Everybody’s feet are different in shape, size and detailing. This fact as well as the styling, construction or materials can affect the fit of different footwear.
For example, a shoe made in narrow form will fit tighter than the same size in regular form. Similarly one made from patent leather may feel tighter than the same style made from soft, suede leather. This could be due to the shape or the softness and flexibility of the material and how it moves with your foot. However, leather is a natural material and may stretch over time to adapt the shape of your foot.
Anatomy of a shoe:
- The toe box is the front tip of the shoe that provides space for the toes. It may be rounded or pointed and will determine the amount of space provided for the toes.
- The vamp is the upper middle part of the shoe holding the laces.
- The sole consists of an insole and an outsole. The insole is inside the shoe, touching the foot; the outsole contacts the ground. The softer the sole, the greater the shoe’s ability to absorb shock.
- The heel is the lower part of the rear of the shoe that provides elevation. The higher the heel, the greater the pressure on the front of the foot.
- The last is the part of the shoe that curves in slightly near the arch of the foot to conform to the average foot shape. This curve enables you to tell the right shoe from the left.
There are various combinations in foot anatomy:
- Regular feet: will need a regular width shoe in a regular size.
- Lean/ regular and narrow feet: can fit well into a narrow shoe in the regular size.
- Lean/regular and wide feet: will need a broad toe shoe or a bigger size.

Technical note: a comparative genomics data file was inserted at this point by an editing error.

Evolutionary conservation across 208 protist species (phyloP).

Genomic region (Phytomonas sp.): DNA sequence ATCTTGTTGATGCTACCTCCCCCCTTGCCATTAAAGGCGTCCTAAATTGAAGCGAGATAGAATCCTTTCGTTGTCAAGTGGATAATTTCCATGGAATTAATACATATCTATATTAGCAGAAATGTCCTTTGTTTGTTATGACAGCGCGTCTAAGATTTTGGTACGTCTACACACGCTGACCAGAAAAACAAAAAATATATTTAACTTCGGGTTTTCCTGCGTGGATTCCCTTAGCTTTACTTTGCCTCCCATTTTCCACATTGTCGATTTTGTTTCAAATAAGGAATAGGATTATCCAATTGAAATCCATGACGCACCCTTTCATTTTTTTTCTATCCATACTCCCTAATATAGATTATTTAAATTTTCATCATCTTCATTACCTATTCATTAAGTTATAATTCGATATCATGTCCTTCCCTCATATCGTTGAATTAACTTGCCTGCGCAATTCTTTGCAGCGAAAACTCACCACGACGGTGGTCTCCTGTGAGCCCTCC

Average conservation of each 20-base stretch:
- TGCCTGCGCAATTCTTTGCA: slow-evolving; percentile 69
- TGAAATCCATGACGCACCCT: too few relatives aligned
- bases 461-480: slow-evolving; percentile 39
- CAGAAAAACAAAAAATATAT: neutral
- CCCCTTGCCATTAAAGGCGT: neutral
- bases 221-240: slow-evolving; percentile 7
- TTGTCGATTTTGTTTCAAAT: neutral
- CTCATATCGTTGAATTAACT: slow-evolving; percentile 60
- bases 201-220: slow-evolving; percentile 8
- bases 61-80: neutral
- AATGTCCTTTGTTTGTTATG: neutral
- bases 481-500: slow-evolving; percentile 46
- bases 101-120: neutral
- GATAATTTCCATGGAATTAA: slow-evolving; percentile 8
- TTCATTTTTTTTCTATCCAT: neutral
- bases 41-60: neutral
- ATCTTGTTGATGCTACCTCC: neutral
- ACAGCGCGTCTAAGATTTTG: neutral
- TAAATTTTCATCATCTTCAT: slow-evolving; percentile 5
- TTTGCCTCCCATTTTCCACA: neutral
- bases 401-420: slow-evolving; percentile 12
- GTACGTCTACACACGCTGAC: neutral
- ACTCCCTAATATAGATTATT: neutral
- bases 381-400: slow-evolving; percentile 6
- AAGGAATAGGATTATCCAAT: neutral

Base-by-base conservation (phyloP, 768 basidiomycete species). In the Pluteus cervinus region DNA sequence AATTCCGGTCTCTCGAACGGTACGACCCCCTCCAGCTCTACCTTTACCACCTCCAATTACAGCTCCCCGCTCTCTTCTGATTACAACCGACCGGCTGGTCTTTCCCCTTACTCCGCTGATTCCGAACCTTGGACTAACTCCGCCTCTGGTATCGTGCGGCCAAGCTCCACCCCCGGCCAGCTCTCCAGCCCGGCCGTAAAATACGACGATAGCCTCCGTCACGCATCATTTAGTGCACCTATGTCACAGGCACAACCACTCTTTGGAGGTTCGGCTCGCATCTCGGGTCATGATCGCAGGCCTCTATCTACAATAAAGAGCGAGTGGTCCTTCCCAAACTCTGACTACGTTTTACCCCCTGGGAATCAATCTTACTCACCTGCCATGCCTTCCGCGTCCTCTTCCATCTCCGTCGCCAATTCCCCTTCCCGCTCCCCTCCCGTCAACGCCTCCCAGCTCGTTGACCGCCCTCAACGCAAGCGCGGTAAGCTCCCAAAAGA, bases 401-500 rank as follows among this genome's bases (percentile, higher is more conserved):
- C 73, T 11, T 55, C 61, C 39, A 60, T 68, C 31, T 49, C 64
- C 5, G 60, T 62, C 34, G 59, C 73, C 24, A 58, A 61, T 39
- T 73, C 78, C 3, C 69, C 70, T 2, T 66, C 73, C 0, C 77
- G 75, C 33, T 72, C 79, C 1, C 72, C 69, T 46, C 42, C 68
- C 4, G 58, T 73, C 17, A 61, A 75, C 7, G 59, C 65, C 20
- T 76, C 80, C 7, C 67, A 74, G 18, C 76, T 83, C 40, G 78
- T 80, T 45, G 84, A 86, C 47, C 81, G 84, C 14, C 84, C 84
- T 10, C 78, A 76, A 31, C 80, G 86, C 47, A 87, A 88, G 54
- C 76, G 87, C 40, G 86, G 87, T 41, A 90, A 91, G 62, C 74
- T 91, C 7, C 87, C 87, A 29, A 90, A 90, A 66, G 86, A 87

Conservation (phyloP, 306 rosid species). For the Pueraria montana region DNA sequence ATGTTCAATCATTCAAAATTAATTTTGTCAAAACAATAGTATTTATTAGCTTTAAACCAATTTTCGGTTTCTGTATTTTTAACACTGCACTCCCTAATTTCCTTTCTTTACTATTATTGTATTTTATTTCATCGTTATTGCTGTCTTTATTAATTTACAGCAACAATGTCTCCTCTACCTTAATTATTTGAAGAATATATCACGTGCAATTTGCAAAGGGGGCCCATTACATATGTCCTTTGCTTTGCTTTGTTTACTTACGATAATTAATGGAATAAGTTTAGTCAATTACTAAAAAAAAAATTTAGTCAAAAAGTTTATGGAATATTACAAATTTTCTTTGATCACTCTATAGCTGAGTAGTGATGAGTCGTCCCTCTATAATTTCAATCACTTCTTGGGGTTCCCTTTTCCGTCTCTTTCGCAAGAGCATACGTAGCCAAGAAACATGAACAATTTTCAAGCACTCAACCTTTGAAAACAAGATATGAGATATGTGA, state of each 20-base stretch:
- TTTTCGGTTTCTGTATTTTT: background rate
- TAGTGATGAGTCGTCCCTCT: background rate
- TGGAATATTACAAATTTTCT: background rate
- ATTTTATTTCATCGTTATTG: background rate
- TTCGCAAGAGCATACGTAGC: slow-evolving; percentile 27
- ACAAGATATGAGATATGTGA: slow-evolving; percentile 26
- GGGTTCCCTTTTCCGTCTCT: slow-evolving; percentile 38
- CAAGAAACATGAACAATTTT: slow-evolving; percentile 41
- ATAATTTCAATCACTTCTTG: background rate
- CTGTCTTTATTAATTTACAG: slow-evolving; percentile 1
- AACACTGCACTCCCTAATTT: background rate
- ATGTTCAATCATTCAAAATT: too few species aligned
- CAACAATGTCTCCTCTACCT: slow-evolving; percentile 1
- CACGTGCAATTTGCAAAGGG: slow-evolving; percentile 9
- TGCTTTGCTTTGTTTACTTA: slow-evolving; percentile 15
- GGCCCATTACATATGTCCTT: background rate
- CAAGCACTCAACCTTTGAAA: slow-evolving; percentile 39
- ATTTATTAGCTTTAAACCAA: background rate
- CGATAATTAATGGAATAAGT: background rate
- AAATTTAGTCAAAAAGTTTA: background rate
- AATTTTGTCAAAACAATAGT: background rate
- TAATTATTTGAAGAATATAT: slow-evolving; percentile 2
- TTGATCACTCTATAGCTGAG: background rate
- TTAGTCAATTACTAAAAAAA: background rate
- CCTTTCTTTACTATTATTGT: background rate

- Regular feet with broad fingers: will need either a broad toe shoe or a size bigger or in some cases both!
- Plump and narrow feet: can fit into a narrow shoe but a bigger size.
- Plump and regular feet: will need a regular width shoe in a bigger size.
- Plump and wide feet: will need a broad toe shoe in a bigger size.
Shoe Styles for Foot Styles:
- A high instep: Shoes that don’t cover the instep i.e. Loafers/ Moccasins/ Espadrilles etc. are recommended. In case of a closed shoe, a Derby or Blucher would be better.
- A broad toe: A broad shoe with low heel would be comfortable. A broad toe Brogue, Derby or Blucher in formal wear and Boots & loafers in casual wear are recommended.
- A high arch: A high cut shoe with a supportive last and sturdy heel is advisable. An Oxford or Brogue in formal wear and Boots in casual wear are recommended.
Most men’s shoes conform to the shape of the feet and have a roomy toe box with sufficient horizontal and vertical space and a low heel (usually about half an inch high). Soles made of hard materials such as leather or soft materials such as crepe can both be worn, but softer soles tend to be more comfortable. If you stand for extended periods of time, shoes with soft, pliable soles will protect your feet and help keep them comfortable.
Work shoes are also available with varying characteristics, depending on the wearer’s occupation. E.g. Broad toe Brogues or Boots made of thick leather.
- You must always loosen the laces as you slip into and out of the shoes. This prevents unnecessary stress on the eyelets (small holes for the lace) and the backs of the shoes.
- Always begin lacing shoes at the eyelets closest to your toes, and pull the laces of one set of eyelets at a time to tighten. This provides for a comfortable shoe fit.
- When buying shoes, remember that shoes with a larger number of eyelets will make it easier to adjust laces for a custom fit.
Mark of a good fitting in a shoe:
- Good fit; comfortably loose when worn with soft, absorbent socks.
- Shaped like the foot; broad and spacious in the toe area.
- Shock-absorbent sole; a low wedge type.
- Breathable material; canvas or leather, not plastic.
- Comfortable the moment you put them on.